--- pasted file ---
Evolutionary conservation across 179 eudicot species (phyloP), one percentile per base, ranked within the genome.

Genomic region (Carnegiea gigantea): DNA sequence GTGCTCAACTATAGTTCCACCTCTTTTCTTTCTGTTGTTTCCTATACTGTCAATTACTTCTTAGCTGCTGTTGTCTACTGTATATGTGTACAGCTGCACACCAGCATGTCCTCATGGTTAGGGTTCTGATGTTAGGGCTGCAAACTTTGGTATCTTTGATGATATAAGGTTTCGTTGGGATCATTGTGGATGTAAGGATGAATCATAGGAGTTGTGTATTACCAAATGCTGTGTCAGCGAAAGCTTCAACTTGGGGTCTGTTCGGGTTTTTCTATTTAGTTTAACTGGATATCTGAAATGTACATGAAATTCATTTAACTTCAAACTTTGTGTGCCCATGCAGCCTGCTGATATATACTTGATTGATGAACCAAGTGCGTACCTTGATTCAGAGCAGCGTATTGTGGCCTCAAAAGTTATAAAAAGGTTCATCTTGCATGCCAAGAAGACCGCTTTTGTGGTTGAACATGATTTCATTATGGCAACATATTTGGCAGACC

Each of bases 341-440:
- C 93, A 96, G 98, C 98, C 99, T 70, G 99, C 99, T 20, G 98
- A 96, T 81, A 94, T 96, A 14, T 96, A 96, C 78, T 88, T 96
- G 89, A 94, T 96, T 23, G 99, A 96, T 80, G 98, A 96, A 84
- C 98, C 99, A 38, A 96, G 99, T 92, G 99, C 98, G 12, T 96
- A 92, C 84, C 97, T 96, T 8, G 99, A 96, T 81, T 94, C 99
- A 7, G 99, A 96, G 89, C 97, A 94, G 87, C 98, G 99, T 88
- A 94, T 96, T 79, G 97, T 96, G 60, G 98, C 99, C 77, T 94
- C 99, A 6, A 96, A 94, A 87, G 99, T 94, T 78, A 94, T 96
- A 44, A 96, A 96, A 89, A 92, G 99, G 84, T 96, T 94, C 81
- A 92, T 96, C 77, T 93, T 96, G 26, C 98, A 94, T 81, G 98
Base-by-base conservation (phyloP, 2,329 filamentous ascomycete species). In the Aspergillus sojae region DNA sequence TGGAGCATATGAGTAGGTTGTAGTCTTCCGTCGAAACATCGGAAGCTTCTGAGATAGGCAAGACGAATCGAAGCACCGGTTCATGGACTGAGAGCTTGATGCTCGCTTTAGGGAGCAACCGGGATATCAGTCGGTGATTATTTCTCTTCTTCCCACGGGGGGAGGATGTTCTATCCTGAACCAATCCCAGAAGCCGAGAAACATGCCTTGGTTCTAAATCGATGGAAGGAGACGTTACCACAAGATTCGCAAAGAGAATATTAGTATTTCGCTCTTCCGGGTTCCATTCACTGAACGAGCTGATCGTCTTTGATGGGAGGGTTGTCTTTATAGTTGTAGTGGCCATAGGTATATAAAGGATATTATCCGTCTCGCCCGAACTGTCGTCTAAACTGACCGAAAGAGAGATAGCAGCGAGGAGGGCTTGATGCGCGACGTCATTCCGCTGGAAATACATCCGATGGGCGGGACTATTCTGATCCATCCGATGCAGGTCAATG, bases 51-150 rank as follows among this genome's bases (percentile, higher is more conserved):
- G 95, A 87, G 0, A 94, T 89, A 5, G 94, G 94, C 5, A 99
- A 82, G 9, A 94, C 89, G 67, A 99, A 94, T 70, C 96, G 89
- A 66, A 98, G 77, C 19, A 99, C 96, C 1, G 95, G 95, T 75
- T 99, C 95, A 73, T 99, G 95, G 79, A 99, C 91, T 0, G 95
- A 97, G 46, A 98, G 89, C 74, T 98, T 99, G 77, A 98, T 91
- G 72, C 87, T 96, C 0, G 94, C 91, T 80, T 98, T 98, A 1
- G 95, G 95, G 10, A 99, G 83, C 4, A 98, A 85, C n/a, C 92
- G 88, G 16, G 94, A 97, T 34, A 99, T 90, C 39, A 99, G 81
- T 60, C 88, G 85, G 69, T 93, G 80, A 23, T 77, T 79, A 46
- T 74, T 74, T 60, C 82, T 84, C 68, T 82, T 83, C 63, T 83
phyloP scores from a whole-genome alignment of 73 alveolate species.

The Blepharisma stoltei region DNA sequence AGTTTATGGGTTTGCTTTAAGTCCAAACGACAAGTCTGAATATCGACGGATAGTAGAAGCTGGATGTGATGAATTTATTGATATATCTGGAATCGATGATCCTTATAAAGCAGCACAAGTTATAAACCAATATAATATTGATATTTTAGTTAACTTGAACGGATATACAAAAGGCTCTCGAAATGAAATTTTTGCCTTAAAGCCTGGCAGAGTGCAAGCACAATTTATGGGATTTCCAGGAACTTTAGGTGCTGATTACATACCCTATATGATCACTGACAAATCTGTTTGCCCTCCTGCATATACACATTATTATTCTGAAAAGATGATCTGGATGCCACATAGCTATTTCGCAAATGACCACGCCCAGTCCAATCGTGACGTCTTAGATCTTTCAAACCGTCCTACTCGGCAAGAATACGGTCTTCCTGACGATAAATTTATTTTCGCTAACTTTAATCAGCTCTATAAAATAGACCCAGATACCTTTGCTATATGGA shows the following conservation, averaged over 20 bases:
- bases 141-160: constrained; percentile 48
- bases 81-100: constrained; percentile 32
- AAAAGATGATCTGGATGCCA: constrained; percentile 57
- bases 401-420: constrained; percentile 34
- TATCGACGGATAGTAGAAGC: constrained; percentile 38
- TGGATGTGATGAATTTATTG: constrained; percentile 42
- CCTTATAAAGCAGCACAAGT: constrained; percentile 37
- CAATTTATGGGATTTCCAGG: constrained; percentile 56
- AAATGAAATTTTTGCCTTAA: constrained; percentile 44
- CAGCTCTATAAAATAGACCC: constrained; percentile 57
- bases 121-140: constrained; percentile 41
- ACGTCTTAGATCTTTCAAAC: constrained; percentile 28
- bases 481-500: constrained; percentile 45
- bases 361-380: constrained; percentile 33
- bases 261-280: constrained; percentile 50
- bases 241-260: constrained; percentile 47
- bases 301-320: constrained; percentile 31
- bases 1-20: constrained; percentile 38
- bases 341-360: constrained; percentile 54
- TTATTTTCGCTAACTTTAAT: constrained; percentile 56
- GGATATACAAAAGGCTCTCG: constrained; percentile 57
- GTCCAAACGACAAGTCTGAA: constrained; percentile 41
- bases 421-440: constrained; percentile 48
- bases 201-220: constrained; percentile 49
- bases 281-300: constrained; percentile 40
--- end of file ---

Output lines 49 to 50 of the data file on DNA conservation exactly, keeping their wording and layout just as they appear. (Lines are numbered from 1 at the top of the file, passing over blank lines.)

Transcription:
- bases 421-440: constrained; percentile 48
- bases 201-220: constrained; percentile 49